633 P.2d 1381 (Alaska 1981), 5834, State v. Green
|Citation:||633 P.2d 1381|
|Opinion Judge:||PER CURIAM.|
|Party Name:||STATE of Alaska and Alaska Psychiatric Institute, Petitioners, v. Mattie GREEN, Respondent.|
|Attorney:||William B. Mellow and John B. Gaguine, Asst. Attys. Gen., and Wilson L. Condon, Atty. Gen., Juneau, for petitioners. Ronald T. West, Anchorage, for respondent.|
|Judge Panel:||Before RABINOWITZ, C. J., and CONNOR, BURKE, MATTHEWS and COMPTON, JJ. RABINOWITZ, C. J., dissents. RABINOWITZ, Chief Justice, dissenting.|
|Case Date:||October 02, 1981|
|Court:||Supreme Court of Alaska|
On May 21, 1981, this court entered an order granting the state's petition for review and summarily reversing the superior court's order reinstating Green's claim for relief under 42 U.S. C. § 1983 (1970). In this opinion we set forth the reasons for our order.
Green filed suit against the state and the Alaska Psychiatric Institute (A.P.I.), alleging violations of 42 U.S. C. § 1983 (1970) 1 and of her constitutional rights. The state and A.P.I. moved to dismiss the complaint on the ground that neither were a "person" within the meaning of section 1983. The motion was granted. Upon Green's motion for reconsideration, however, the dismissal was set aside and the complaint was reinstated. The state and A.P.I. then sought reconsideration of that order, which was denied. This petition for review followed. We granted the petition only as to the issue of whether the superior court erred in reinstating Green's section 1983 claim for relief. We concluded that the United States Supreme Court opinion in Quern v. Jordan,
We interpret Quern v. Jordan as holding not only that section 1983 does not abrogate the state's eleventh amendment immunity, but as holding that states are not "persons" within the meaning of the section. The only other state appellate court to consider this issue thus far has reached the same conclusion. In Edgar v. State, 92 Wash.2d 217, 595 P.2d 534 (1979) (en banc), cert. denied, 444 U.S. 1077, 100 S.Ct. 1026, 62 L.Ed.2d 760 (1980), the Washington Supreme Court analyzed the issue as follows:
With respect to section 1983, the Superior Court's conclusion was in accord with the decision of the United States Supreme Court in Quern v. Jordan, (440) U.S. (332), 99 S.Ct. 1139, 59 L.Ed.2d 358 (1979). It was there held that the Congress of 1871, in adopting a provision which is now section 1983, did not intend to subject the states to liability under the act, since such liability would have deprived them of the immunity from suits in federal courts which is provided in the eleventh amendment to the United States Constitution. The plaintiff argues that Congress may nevertheless have intended to permit such suits in state courts. However, he points to no language of the act which would justify such an interpretation ....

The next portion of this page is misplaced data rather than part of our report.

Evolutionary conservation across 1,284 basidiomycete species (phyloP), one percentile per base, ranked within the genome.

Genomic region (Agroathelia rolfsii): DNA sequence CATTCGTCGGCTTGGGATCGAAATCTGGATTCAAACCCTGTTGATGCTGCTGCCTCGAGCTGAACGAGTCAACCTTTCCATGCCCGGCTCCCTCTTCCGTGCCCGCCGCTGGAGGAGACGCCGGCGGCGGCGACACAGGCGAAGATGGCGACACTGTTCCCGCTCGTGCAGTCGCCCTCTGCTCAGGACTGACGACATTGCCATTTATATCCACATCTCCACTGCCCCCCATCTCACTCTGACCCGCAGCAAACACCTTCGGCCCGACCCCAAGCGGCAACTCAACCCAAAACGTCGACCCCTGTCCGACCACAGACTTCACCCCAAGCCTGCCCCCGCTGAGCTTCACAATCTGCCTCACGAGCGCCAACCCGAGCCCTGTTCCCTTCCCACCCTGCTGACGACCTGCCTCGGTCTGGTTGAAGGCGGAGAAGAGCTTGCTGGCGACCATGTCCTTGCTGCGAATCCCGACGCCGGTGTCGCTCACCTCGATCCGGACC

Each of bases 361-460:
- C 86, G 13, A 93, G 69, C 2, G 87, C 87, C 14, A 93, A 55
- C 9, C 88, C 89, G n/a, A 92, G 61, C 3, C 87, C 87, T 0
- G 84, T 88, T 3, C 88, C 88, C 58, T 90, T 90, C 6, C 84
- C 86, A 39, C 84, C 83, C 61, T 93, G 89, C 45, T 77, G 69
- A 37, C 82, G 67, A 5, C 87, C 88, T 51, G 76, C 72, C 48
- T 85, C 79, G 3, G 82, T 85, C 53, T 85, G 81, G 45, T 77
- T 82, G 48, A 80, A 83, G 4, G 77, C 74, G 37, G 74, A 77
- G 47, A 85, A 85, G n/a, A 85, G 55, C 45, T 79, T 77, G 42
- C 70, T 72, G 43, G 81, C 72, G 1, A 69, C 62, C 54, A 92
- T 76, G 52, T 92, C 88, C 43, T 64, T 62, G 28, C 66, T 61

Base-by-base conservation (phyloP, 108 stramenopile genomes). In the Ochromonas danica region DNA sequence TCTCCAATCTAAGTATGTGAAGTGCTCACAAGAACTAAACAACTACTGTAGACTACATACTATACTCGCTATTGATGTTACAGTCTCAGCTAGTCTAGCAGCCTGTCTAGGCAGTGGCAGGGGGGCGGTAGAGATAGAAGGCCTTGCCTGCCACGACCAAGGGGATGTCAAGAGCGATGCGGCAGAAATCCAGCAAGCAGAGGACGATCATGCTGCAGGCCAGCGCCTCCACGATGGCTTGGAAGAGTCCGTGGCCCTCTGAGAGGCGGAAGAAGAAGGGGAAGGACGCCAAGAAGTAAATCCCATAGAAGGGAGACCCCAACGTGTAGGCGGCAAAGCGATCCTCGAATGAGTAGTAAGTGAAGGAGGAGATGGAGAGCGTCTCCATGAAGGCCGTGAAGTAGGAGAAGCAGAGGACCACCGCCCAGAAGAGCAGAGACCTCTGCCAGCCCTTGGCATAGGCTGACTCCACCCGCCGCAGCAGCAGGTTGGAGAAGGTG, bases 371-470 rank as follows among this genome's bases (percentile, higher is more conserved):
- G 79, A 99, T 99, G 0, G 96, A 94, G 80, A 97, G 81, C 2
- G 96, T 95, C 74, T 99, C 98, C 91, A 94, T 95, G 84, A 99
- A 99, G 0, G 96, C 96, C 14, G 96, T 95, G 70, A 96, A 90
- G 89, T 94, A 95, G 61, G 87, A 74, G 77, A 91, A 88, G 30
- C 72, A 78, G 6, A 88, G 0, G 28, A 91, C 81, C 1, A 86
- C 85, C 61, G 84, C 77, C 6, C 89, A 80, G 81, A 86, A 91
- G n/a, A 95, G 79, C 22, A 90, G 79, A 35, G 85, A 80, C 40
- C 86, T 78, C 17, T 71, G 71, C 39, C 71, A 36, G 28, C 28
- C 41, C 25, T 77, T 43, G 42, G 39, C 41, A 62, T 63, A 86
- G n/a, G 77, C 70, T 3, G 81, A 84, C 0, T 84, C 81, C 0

The question before the Court in Quern, as Justice Brennan's dissent quite clearly points out, was whether the word "person" as used in this statute included states. It is the inescapable holding of the court that it did not. That holding affirmed the earlier case of Edelman v. Jordan, 415 U.S. 651, 94 S.Ct. 1347, 39 L.Ed.2d 662 (1974), and removed any doubt cast upon the question in Monell v. Department of Social Servs., 436 U.S. 658, 98 S.Ct. 2018, 56 L.Ed.2d 611 (1978), wherein the court had found, reversing prior holdings, that the Congress did not intend to exclude the municipal corporations from the coverage of the act.
595 P.2d at 537. We find this analysis persuasive. If Green's arguments were accepted, it would be necessary to assume that Congress intended the word "person" in section 1983 to include states for the purpose of suits in state courts but not for the purpose of overriding the...
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